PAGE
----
A horned bull has fathered six hornless calves after scientists edited its genome in a bid to prevent the need for farmers to de-horn the animals.
For the past two years, researchers at the University of California, Davis, have been studying six offspring of the dairy bull.
The technology has been proposed as an alternative to de-horning, a common practice used to protect other cattle and human handlers from injuries.
Genome editing sees the DNA of an embryo, sperm or egg deliberately altered to influence the characteristics of the offspring.
According to the study published in Nature Biotechnology, none of the bull’s offspring developed horns, as expected, and blood work and physical exams of the calves found they were all healthy.
Researchers also sequenced the genomes of the calves and their parents, analysing them for any unexpected changes.
The data was shared with the US Food and Drug Administration (FDA).
Analysis by FDA scientists revealed a fragment of bacterial DNA, used to deliver the hornless trait to the bull, had integrated alongside one of the two hornless genetic variants, or alleles, that were generated by genome-editing in the bull.
Corresponding author Alison Van Eenennaam, with the UC Davis Department of Animal Science, said: “Our study found that two calves inherited the naturally occurring hornless allele and four calves additionally inherited a fragment of bacterial DNA, known as a plasmid.”
The researchers said plasmid integration can be addressed by a form of screening and selection, which in this case means selecting the two offspring of the genome-edited hornless bull that inherited only the naturally occurring allele.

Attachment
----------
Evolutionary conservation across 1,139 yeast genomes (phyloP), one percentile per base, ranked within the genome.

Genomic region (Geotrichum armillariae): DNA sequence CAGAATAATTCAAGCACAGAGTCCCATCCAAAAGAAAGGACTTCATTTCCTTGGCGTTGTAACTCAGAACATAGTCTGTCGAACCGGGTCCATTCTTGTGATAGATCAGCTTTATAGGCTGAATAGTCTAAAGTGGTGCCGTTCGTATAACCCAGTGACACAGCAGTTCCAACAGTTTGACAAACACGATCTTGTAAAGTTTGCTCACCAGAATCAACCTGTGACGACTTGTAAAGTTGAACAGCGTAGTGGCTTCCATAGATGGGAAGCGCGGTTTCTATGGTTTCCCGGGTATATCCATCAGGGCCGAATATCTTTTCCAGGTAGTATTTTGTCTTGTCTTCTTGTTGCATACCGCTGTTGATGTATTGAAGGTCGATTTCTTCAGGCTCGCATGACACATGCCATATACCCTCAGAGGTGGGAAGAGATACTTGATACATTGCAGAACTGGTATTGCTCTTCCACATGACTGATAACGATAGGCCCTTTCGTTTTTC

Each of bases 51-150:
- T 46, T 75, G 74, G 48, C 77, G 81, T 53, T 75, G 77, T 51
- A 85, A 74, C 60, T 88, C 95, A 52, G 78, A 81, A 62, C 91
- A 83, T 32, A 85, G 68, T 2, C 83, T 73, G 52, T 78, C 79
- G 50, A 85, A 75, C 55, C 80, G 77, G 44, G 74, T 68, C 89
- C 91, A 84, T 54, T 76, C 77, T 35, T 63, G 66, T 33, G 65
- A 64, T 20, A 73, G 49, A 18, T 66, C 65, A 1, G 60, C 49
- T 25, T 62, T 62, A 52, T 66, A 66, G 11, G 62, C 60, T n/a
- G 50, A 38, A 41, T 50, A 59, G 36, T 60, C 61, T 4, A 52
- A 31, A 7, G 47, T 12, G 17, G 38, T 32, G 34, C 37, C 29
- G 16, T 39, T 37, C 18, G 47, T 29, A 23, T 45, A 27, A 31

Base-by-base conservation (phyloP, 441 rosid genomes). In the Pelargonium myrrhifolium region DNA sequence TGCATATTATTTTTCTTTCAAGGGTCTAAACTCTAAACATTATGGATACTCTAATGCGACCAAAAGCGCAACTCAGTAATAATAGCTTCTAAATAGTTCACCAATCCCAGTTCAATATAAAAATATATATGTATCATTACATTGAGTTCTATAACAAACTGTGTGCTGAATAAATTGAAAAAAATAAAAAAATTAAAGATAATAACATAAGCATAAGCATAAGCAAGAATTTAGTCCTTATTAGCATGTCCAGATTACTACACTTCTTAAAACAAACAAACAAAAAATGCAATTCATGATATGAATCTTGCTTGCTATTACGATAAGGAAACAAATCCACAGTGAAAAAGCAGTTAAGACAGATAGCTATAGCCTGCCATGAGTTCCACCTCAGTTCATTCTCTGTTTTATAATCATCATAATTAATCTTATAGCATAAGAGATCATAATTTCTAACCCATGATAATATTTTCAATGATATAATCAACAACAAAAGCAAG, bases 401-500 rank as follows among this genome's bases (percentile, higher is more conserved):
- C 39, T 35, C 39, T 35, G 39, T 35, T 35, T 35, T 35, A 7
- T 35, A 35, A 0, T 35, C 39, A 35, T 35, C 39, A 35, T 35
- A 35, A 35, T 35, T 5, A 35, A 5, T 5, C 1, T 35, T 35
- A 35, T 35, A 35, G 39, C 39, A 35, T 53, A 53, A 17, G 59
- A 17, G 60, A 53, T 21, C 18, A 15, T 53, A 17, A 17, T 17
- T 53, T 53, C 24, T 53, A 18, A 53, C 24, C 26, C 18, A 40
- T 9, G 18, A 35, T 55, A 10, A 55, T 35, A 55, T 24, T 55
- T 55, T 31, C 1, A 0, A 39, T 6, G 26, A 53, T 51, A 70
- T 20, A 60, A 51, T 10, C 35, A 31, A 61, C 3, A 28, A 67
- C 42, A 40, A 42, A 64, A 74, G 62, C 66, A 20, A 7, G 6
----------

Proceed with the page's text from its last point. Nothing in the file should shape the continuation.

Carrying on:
Dr Van Eenennaam added: “This type of screening is routinely done in plant breeding where genome editing frequently involves a step that includes a plasmid integration.”
She explained that plasmid does not harm the animals, but the integration technically made the genome-edited bull a genetically modified organism (GMO), because it contained foreign DNA from another species – the bacterial plasmid.
She continued: “We’ve demonstrated that healthy hornless calves with only the intended edit can be produced, and we provided data to help inform the process for evaluating genome-edited animals.
“Our data indicates the need to screen for plasmid integration when they’re used in the editing process.”
Researchers did not observe any other unintended genomic alterations in the calves, and all of the animals remained healthy during the study period.
A number of dairy breeds naturally grow horns, but on dairy farms they are typically removed, or the calves “disbudded” at a young age.
Those without horns are less likely to harm other animals or dairy workers and have fewer aggressive behaviours.
The de-horning process is unpleasant and has implications for animal welfare.
Dr Van Eenennaam said genome-editing offers a pain-free genetic alternative to removing horns by introducing a naturally occurring genetic variant, or allele, that is present in some breeds of beef cattle such as Angus.